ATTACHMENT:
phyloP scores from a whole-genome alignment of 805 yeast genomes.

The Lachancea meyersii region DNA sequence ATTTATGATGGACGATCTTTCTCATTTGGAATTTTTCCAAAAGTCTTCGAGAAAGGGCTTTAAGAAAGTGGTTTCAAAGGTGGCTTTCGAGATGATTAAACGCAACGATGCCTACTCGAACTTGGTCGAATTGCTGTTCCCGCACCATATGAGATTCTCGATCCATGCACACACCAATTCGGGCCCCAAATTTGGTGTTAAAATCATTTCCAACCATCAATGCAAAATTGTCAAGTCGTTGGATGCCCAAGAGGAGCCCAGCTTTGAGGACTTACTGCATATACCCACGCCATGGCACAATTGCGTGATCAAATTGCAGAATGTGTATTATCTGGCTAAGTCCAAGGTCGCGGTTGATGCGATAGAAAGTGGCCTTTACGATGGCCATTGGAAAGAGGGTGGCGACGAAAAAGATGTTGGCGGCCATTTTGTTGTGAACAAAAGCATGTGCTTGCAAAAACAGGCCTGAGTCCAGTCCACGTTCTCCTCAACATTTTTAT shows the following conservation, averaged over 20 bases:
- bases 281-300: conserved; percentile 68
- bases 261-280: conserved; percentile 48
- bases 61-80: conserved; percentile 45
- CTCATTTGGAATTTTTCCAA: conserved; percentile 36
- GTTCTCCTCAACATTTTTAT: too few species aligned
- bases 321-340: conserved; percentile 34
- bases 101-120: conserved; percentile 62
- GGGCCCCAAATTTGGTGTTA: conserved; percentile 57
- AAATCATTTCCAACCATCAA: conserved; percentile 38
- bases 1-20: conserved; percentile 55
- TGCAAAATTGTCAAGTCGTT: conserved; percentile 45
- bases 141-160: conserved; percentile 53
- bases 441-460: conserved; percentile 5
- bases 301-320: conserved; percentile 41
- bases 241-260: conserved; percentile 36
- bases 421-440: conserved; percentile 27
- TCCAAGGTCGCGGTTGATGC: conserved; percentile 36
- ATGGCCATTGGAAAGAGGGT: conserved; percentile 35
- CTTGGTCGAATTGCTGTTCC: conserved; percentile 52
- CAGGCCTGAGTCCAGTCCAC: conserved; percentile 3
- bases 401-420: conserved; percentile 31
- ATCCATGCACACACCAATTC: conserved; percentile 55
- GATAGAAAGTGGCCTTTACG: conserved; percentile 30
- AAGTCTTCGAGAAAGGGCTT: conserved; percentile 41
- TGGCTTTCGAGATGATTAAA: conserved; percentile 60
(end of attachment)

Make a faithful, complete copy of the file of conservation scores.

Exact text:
phyloP scores from a whole-genome alignment of 805 yeast genomes.

The Lachancea meyersii region DNA sequence ATTTATGATGGACGATCTTTCTCATTTGGAATTTTTCCAAAAGTCTTCGAGAAAGGGCTTTAAGAAAGTGGTTTCAAAGGTGGCTTTCGAGATGATTAAACGCAACGATGCCTACTCGAACTTGGTCGAATTGCTGTTCCCGCACCATATGAGATTCTCGATCCATGCACACACCAATTCGGGCCCCAAATTTGGTGTTAAAATCATTTCCAACCATCAATGCAAAATTGTCAAGTCGTTGGATGCCCAAGAGGAGCCCAGCTTTGAGGACTTACTGCATATACCCACGCCATGGCACAATTGCGTGATCAAATTGCAGAATGTGTATTATCTGGCTAAGTCCAAGGTCGCGGTTGATGCGATAGAAAGTGGCCTTTACGATGGCCATTGGAAAGAGGGTGGCGACGAAAAAGATGTTGGCGGCCATTTTGTTGTGAACAAAAGCATGTGCTTGCAAAAACAGGCCTGAGTCCAGTCCACGTTCTCCTCAACATTTTTAT shows the following conservation, averaged over 20 bases:
- bases 281-300: conserved; percentile 68
- bases 261-280: conserved; percentile 48
- bases 61-80: conserved; percentile 45
- CTCATTTGGAATTTTTCCAA: conserved; percentile 36
- GTTCTCCTCAACATTTTTAT: too few species aligned
- bases 321-340: conserved; percentile 34
- bases 101-120: conserved; percentile 62
- GGGCCCCAAATTTGGTGTTA: conserved; percentile 57
- AAATCATTTCCAACCATCAA: conserved; percentile 38
- bases 1-20: conserved; percentile 55
- TGCAAAATTGTCAAGTCGTT: conserved; percentile 45
- bases 141-160: conserved; percentile 53
- bases 441-460: conserved; percentile 5
- bases 301-320: conserved; percentile 41
- bases 241-260: conserved; percentile 36
- bases 421-440: conserved; percentile 27
- TCCAAGGTCGCGGTTGATGC: conserved; percentile 36
- ATGGCCATTGGAAAGAGGGT: conserved; percentile 35
- CTTGGTCGAATTGCTGTTCC: conserved; percentile 52
- CAGGCCTGAGTCCAGTCCAC: conserved; percentile 3
- bases 401-420: conserved; percentile 31
- ATCCATGCACACACCAATTC: conserved; percentile 55
- GATAGAAAGTGGCCTTTACG: conserved; percentile 30
- AAGTCTTCGAGAAAGGGCTT: conserved; percentile 41
- TGGCTTTCGAGATGATTAAA: conserved; percentile 60